Cervical cancer in the U.S. has been declining for the past 50 years, and with recent advancements in prevention and screening, doctors imagine the cancer could be eradicated from America’s population within your lifetime. It’s a lofty ambition with a major caveat: It is almost entirely dependent upon the participation of the nation’s underserved women.
“The way I see it, by using the evolving medical guidelines, the HPV vaccine, the new DNA testing and more HPV and cervical cancer awareness, I believe that cervical cancer cases will decrease significantly,” says Dr. Mary Miller, clinical medical director of obstetrics and gynecology for the UC Davis Health System. “I think within the next two decades we could see it gone.”
The past five years have ushered in the broad use of a test that, when used alongside a Pap smear, can detect more than 99 percent of cervical cancer cases. Coupled with the use of new vaccines, the nation’s youngest females now have some serious defenses against the disease. The problem, clinicians say, is that most cervical cancer occurs in women who don’t participate in prevention and screening: the poor and uneducated.
Cervical cancer is one of the few cancers largely caused by a virus — the human papillomavirus — and that virus is extremely common. Approximately 20 million Americans are currently infected, according to the Centers for Disease Control and Prevention, and another 6.2 million people become infected each year.
“Some people have said it’s the common cold of the genital tract,” says Dr. Debbie Saslow, director of breast and gynecologic cancer for the American Cancer Society. “Estimates are that 50 to 80 percent of people who have ever been sexually active have had an HPV virus. … Occasionally, those virus types can cause changes in the cervix, and if they are not treated, they can progress to cancer.”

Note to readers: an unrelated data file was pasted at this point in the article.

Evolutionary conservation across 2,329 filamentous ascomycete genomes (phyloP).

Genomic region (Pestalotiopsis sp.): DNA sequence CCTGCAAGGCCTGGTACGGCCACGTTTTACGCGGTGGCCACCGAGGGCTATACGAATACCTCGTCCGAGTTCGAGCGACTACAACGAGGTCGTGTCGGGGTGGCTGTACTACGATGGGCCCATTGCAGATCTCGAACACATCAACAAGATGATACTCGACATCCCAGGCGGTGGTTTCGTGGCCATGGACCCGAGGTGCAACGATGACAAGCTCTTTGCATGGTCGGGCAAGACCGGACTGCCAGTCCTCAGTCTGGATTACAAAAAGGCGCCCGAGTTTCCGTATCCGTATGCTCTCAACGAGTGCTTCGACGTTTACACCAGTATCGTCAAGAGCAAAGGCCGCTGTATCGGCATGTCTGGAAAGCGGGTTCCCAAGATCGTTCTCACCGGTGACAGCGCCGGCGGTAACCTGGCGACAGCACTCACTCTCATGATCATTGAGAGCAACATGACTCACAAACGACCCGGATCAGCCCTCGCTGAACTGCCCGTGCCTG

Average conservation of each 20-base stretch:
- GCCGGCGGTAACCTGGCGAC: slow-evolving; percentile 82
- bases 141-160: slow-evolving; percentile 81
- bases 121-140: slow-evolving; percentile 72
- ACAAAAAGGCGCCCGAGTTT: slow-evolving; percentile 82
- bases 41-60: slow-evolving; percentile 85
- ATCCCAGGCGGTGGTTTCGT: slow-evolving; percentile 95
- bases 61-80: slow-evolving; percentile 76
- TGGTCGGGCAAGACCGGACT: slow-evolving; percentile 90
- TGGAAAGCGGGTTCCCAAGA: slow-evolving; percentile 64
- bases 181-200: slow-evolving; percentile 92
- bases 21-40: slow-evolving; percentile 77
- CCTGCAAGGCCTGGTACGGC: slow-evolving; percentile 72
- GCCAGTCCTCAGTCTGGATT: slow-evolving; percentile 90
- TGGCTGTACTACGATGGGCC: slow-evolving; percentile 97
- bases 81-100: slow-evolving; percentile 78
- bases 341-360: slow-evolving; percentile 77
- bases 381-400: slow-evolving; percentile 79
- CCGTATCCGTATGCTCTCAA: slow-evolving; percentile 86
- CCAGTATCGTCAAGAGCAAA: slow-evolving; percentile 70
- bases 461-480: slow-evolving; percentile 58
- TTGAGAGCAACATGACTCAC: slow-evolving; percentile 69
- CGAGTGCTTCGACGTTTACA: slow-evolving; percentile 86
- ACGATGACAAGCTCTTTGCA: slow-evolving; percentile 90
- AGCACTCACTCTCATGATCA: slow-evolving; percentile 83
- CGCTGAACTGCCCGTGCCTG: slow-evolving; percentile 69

“I think within the next two decades we could see [cervical cancer] gone.”
Dr. Mary Miller, clinical medical director of obstetrics and gynecology, UC Davis Health System
There are more than 100 strains of HPV, including about 40 that affect mucosal surfaces such as those found in the mouth, cervix, vagina and rectum. Of those 40, about 15 are capable of causing cancer. In the U.S., cervical cancer occurs annually in roughly 8.5 women per 100,000. As a result, the American Cancer Society estimates 11,270 cases of invasive cervical cancer will be diagnosed this year, resulting in more than 4,070 deaths.
Testing cervical cells is an effective way to identify high-risk HPV strains.
The Food and Drug Administration has approved an HPV DNA test for women over 30 for general cervical cancer screening or for follow-up after an ambiguous Pap test result. This test, which is highly favored by doctors, can identify at least 13 of the high-risk types of HPV associated with the development of cervical cancer. The test, which looks for viral DNA, uses molecular technology to detect the presence of high-risk types of HPV even before there are any visible or conclusive changes to cervical cells.
There are currently no approved tests to detect HPV infection in men. Most men who get HPV never develop symptoms or health problems. However, the virus is responsible for genital warts in 1 percent of the population and can also cause penile and anal cancers.
“The biggest problem is that people don’t agree to participate in screening,” says Kaiser gynecological oncologist Dr. Walter Kinney. “About 60 percent of our cancers are in women who haven’t been screened in the past three years. “The other half are the result of failures during testing or a failure to follow up.”
But even 11,270 cases of cervical cancer is a fraction compared to rates in previous decades.
“If you go back 60 years, you would see a huge drop in cervical cancer cases and deaths — about 75 percent — once we introduced the Pap smear,” Saslow says. “In the couple of decades to follow, as more and more women were getting the test, we saw rates go down probably more rapidly than any other cancer.”
The Pap smear, named for George Papanicolaou, was created in the early 20th century as a way to detect abnormal cell activity in the cervix. Papanicolaou observed that the cervix constantly shed cells, and by collecting those cells, precancerous and cancerous cells can be identified.